This is also a good tip if you want to make the recipe vegan because if that is the case, changing the fat for the garlic bread is the only thing you need to do.
Now, let’s move on to the recipe, shall we! If you want to stay updated for a new recipe every week, feel free to subscribe, you will also receive a free ebook that features 10 amazing recipes. And if you were looking for more appetizers, then you may want to have a look at these Vietnamese Spring Rolls.
Roasted Cherry Tomato & Garlic Bread Bruschetta with Balsamic Glaze
- ¾ cup of balsamic vinegar
- 1 large red onion peeled and finely chopped
- 4 tablespoons red wine vinegar
- 1 tablespoon of olive oil plus extra for roasting the cherry tomatoes
- 75 g butter
- 4 cloves garlic
- 1 loaf of sourdough sliced
- 500 g cherry tomatoes halved
- 1 bunch of basil
- Salt and pepper for seasoning
Put the balsamic vinegar in a pot, then bring it to a boil over the stove. Once the vinegar is boiling, turn the heat down low and simmer the vinegar until it reduces by half.
You can dip a spoon in the reduction. If the vinegar coats the back of the spoon, that is a good indicator that the glaze is thick enough. If you want you can transfer the glaze to a squeeze bottle or you can just store it away in a container until it's time to use it.
Pre-heat your oven to 200 degrees Celsius (400 degrees F).
Put your chopped red onions in a bowl, then add your red wine vinegar, your olive oil and then season with salt and pepper. Mix together and then set aside.
Put your butter and garlic in a small pan, then melt the butter over medium-high heat. Once the butter starts bubbling, turn the heat down low and let the butter simmer for 5 minutes. Turn the heat off and then set aside as the garlic gets infused in the butter.
Pre-heat a griddle pan over medium to high heat, then place your slices of bread in. Toast the bread both sides until you get a nice colour. Once the bread is toasted, use a pastry brush to brush the garlic infused butter over one side of the bread.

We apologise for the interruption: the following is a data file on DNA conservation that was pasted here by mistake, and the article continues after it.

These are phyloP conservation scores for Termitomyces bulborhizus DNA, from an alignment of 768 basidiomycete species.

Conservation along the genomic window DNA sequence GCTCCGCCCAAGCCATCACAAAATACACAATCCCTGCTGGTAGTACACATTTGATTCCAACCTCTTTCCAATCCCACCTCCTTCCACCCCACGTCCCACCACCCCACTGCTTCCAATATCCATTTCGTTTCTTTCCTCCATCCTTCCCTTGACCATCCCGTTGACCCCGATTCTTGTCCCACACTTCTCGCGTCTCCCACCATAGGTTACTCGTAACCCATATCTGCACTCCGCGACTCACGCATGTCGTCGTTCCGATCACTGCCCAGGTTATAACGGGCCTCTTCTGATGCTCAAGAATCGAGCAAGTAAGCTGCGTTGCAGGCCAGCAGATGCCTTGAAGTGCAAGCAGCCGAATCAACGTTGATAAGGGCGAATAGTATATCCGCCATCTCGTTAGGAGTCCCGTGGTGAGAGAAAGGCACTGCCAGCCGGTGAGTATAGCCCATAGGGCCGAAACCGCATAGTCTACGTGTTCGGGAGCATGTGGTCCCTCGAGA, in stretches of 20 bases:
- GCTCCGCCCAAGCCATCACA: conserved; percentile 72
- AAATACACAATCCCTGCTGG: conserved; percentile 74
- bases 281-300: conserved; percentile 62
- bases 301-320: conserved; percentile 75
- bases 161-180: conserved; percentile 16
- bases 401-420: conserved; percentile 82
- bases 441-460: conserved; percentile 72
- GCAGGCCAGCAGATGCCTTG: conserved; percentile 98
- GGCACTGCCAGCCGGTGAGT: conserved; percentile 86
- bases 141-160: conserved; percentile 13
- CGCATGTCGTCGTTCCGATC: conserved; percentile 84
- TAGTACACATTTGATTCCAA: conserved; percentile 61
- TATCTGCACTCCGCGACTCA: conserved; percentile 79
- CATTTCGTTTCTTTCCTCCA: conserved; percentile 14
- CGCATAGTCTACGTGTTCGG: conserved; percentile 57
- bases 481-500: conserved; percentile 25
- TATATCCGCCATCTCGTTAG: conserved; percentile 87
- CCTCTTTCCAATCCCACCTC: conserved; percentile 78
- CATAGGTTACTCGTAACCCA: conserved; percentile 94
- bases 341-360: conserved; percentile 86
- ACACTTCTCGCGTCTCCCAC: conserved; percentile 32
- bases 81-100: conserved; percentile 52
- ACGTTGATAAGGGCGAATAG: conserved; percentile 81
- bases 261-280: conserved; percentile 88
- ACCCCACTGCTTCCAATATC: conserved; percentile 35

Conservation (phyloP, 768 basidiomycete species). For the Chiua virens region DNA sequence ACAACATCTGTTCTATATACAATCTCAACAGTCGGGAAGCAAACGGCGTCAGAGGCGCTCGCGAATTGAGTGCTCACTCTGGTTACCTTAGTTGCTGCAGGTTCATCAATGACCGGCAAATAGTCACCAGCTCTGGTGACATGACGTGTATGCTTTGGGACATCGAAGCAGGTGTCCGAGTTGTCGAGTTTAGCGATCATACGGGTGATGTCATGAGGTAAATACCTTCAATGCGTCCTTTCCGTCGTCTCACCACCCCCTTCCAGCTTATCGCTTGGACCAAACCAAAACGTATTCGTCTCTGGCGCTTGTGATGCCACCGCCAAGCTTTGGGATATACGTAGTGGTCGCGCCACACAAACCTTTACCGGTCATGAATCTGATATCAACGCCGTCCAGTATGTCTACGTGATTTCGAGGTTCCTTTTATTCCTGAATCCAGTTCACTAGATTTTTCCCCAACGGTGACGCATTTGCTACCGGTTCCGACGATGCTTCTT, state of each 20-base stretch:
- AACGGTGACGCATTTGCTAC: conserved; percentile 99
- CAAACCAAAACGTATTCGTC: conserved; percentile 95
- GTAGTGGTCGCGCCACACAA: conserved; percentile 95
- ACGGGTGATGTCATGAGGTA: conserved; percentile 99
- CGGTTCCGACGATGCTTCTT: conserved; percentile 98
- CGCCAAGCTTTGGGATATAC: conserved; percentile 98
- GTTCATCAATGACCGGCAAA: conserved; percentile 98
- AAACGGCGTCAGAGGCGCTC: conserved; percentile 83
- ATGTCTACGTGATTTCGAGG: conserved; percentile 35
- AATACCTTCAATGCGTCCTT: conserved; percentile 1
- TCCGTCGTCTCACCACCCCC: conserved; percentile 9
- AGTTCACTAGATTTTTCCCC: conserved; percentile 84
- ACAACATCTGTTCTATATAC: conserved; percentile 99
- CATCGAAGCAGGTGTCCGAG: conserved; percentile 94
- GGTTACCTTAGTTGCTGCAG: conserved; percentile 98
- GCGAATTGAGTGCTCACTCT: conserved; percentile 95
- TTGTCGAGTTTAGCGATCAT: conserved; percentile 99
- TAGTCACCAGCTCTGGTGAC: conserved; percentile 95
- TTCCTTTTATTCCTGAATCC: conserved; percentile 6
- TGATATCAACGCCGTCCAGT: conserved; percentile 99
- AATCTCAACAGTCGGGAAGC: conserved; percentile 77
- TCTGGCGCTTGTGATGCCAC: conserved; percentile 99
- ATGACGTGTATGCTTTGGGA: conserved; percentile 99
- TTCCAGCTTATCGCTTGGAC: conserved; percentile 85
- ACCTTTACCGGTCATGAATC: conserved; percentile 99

Drain the onions through a sieve, then push the onions down with the back of a spoon to get rid of the excess liquid. Transfer onto a piece of kitchen paper to drain.
Put your cherry tomatoes in a bowl, season them with some salt and pepper, then drizzle in a touch of olive oil. Mix together and then put them on a tray lined with baking paper, making sure you spread the tomatoes out evenly. Roast them in the oven for 10 minutes.
Put the roasted cherry tomatoes and the red onion to a bowl and mix together until well combined.
Spoon your tomato mixture over your garlic bread then lightly drizzle over some of your balsamic glaze.
Finally, garnish the bruschetta with plenty of basil and serve.
- Don't reduce the balsamic glaze anymore than around 60%. Otherwise, it can be a bit too thick and overpowering.
- You can make plenty of balsamic vinegar for future use and then store it in a squeeze bottle.
- Once you've soaked your onions, make sure you really squeeze the excess moisture out to get rid of the intense heat in the onion.
- But a good quality, crusty loaf of bread for this recipe.
- Remember, if you want a healthier fat or oil. Or if you want to make this recipe vegan, you can use a different kind of fat. Such as canola oil, grape seed oil, vegetable oil, nut oil etc.